With a new year and new decade beginning, the Ste. Genevieve County Commission is determined to start doing things more by the book than in the past.
Presiding Commissioner Garry Nelson said at last Thursday’s meeting that he wants “to try to be better organized” and to “try to stick to the agenda” in 2020.
He said auditors from the state of Missouri have criticized the county for not always sticking to the commission’s meeting agendas. Nelson said the auditors generally understand — especially with such small counties — that individuals often walk in unexpectedly during the meeting with issues to discuss that were not on the agenda.
“They understand that that happens,” Nelson said, adding that he would never tell someone who made the trip in to discuss a problem with them that they had to come back the following week after the item was placed on an agenda.
Nelson intends to stick more strictly to the posted agenda to keep the auditors from “slapping us around” over the issue.
“They compare the agendas with the meeting minutes,” he said, adding that they are not pleased when topics are discussed during the meeting that were not on the agenda, which is posted publicly 24 hours prior to the meetings under the state’s open records law. …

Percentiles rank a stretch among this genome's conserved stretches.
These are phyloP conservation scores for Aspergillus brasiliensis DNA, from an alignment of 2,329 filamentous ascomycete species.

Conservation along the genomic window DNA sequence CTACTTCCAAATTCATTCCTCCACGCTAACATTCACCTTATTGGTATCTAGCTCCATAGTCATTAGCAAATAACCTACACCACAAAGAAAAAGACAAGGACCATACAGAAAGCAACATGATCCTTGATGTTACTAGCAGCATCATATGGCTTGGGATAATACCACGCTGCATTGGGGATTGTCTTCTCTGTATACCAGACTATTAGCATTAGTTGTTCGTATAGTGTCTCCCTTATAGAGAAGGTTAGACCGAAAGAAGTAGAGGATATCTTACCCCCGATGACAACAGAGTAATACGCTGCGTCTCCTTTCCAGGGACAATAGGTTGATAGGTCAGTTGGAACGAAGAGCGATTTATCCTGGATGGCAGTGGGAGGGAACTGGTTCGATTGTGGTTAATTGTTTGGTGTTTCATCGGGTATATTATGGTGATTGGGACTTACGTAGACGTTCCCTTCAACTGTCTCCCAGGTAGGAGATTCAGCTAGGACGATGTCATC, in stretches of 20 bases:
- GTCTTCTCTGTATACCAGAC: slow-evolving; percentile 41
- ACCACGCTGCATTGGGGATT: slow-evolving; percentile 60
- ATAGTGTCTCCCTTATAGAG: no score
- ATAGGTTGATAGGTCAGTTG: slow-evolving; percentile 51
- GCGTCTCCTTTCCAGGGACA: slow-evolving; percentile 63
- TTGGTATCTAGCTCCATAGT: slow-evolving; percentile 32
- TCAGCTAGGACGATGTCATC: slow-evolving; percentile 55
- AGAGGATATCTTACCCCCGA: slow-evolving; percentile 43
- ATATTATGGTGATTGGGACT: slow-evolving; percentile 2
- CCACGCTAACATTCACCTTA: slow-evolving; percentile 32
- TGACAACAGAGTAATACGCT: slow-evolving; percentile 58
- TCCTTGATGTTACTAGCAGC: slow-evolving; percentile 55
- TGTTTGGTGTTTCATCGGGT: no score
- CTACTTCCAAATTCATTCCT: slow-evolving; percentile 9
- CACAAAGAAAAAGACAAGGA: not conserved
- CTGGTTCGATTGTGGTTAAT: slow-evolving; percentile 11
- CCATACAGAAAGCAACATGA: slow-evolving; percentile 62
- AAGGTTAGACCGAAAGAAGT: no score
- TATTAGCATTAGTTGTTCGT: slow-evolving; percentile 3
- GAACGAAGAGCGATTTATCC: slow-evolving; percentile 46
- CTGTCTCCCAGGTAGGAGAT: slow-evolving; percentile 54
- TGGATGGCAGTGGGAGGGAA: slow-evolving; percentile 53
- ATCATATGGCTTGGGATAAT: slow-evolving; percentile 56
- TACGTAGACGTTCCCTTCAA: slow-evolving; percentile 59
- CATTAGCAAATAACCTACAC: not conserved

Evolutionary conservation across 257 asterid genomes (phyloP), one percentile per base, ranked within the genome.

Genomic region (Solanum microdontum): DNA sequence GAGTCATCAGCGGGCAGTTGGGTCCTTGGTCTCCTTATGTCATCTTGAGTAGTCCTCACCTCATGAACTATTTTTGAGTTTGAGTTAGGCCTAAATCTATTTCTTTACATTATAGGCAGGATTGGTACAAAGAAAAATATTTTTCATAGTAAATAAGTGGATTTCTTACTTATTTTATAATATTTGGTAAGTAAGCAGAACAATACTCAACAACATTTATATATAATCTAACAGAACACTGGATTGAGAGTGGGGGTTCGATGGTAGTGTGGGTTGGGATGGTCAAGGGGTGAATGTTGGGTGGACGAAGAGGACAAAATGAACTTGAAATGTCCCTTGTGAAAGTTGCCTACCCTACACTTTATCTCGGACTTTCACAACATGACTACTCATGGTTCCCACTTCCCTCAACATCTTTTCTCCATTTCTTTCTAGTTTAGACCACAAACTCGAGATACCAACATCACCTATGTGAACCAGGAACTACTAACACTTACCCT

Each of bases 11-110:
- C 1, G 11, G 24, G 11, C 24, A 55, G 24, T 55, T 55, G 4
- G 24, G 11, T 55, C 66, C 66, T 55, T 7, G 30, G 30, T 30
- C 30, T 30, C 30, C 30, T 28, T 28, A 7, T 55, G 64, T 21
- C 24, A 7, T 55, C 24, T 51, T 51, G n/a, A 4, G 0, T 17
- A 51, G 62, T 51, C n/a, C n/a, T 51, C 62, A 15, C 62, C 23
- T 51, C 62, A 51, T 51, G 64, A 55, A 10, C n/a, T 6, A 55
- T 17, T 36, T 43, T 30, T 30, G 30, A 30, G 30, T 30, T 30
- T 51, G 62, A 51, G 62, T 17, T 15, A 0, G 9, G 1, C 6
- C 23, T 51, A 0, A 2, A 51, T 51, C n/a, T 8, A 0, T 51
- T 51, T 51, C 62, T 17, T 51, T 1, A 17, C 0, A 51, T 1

Nelson also responded to a comment the previous week by Ste. Genevieve Mayor Paul Hassler that he hoped the recent positive working relationship between the two entities would continue in 2020.
“We definitely want to continue working with the city,” Nelson said. “The city and the county worked together to accomplish some important things in 2019, and I’m sure that will continue.”
A new water tower was constructed on Progress Parkway and an emergency valve to connect city’s water supply with Public Water Supply District No. 1 so that one may cover for the other in an emergency, is in the works. Both came about due to the city and county working together.
See complete story in the January 8 edition of the Herald.